Carotenoids, a group of pigments found mainly in green leafy vegetables and colored fruits, are deposited selectively in different tissues. Lutein and zeaxanthin, found in kale and spinach, are deposited in the retina while lycopene, for example, found richly in tomatoes, is concentrated in the prostate.
Scientists have long suspected a link between lutein and zeaxanthin and improved eye function. In 1866, Schulze suggested that the yellow pigments of the macula led to improvements in human vision. These pigments were later found to be derived from dietary lutein and zeaxanthin.
In 1933, Walls and Judd suggested that these yellow intraocular pigments could improve visual performance by absorbing light scattered both within, by minimizing glare, and outside of the eye. This resulted, they suggested, from increasing visual range by absorbing blue light scattered in the atmosphere and by improving spatial vision through enhancing contrast and reducing chromatic blur.
The latest study concluded that: “It seems clear that MP (macular pigment) does influence visual performance through, at least, a few optical mechanisms. The most robust effects appear to be related to its actions as an optical filter.”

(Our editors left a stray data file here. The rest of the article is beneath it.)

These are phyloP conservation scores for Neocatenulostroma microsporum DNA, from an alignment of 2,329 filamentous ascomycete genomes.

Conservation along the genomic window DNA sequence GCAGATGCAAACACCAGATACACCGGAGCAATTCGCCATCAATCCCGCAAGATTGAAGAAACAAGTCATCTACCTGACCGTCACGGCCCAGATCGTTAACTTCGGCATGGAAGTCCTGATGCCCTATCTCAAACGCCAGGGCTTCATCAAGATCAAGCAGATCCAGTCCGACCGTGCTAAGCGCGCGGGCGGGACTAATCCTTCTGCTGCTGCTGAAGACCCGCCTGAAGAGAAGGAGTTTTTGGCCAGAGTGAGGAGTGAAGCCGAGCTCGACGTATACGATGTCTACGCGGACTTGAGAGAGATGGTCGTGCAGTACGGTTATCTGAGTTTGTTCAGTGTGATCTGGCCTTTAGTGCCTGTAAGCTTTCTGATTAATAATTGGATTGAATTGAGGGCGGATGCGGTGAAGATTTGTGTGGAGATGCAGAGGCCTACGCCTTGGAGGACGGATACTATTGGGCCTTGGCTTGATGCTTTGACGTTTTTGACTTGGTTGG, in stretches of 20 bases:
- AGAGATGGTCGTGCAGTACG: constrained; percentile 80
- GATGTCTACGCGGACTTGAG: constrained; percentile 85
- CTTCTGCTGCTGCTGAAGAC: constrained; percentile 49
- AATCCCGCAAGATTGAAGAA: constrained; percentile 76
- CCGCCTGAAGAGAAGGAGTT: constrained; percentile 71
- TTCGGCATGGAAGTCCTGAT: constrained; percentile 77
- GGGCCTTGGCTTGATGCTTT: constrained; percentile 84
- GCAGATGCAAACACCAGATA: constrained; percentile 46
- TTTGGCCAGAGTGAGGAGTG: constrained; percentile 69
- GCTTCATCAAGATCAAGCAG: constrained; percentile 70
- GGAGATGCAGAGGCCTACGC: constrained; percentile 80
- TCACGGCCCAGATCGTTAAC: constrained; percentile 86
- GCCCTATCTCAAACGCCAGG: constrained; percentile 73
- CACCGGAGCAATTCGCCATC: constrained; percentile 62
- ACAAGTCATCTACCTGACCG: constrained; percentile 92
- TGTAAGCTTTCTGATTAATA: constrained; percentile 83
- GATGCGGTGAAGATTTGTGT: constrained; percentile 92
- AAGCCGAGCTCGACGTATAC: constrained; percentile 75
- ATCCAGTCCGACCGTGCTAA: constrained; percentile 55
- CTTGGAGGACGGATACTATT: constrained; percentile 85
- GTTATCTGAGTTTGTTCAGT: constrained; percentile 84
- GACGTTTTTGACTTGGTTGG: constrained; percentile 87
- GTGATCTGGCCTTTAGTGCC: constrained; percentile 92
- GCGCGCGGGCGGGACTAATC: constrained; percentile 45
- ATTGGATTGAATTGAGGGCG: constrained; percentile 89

Macular pigment is thought to improve glare performance through absorption of forward scattered short-wave (blue) light. And there’s preliminary data to suggest that it increases visual range by absorbing short-wave scattered light in the atmosphere, according to the researchers.
The pigment also appears to enhance contrast by improving the visibility of colored edges through differential absorption across a color border.
Retina and lens
Lutein and zeaxanthin could also improve vision through biological means. There’s much evidence to suggest that the pigments protect the retina and lens (Hammond and Renzi) and prevent age-related eye diseases such as macular degeneration (Carpentier and others 2009) and cataracts.
But the ability of lutein and zeaxanthin to filter light depends on individual differences in the dietary intake of these carotenoids, said the researchers. One study (Curran-Celentano et al 2001) specifically linked low average levels of macular protein (a peak OD of 0.21) with low average intakes of lutein and zeaxanthin of about 1.1 mg/d - or the equivalent of several tablespoons of spinach.
So, argue the researchers, if amounts of macular pigment in the eye vary so significantly, any function these pigments might serve would vary equally significantly.
And it is likely that a healthier retina and lens, particularly in the elderly, is related to improved visual performance.
Source: Journal of Food Science
Title: The Influence of Dietary Lutein and Zeaxanthin on Visual Performance
Authors: J. Stringham, E. Bovier, J. Wong and B. Hammond.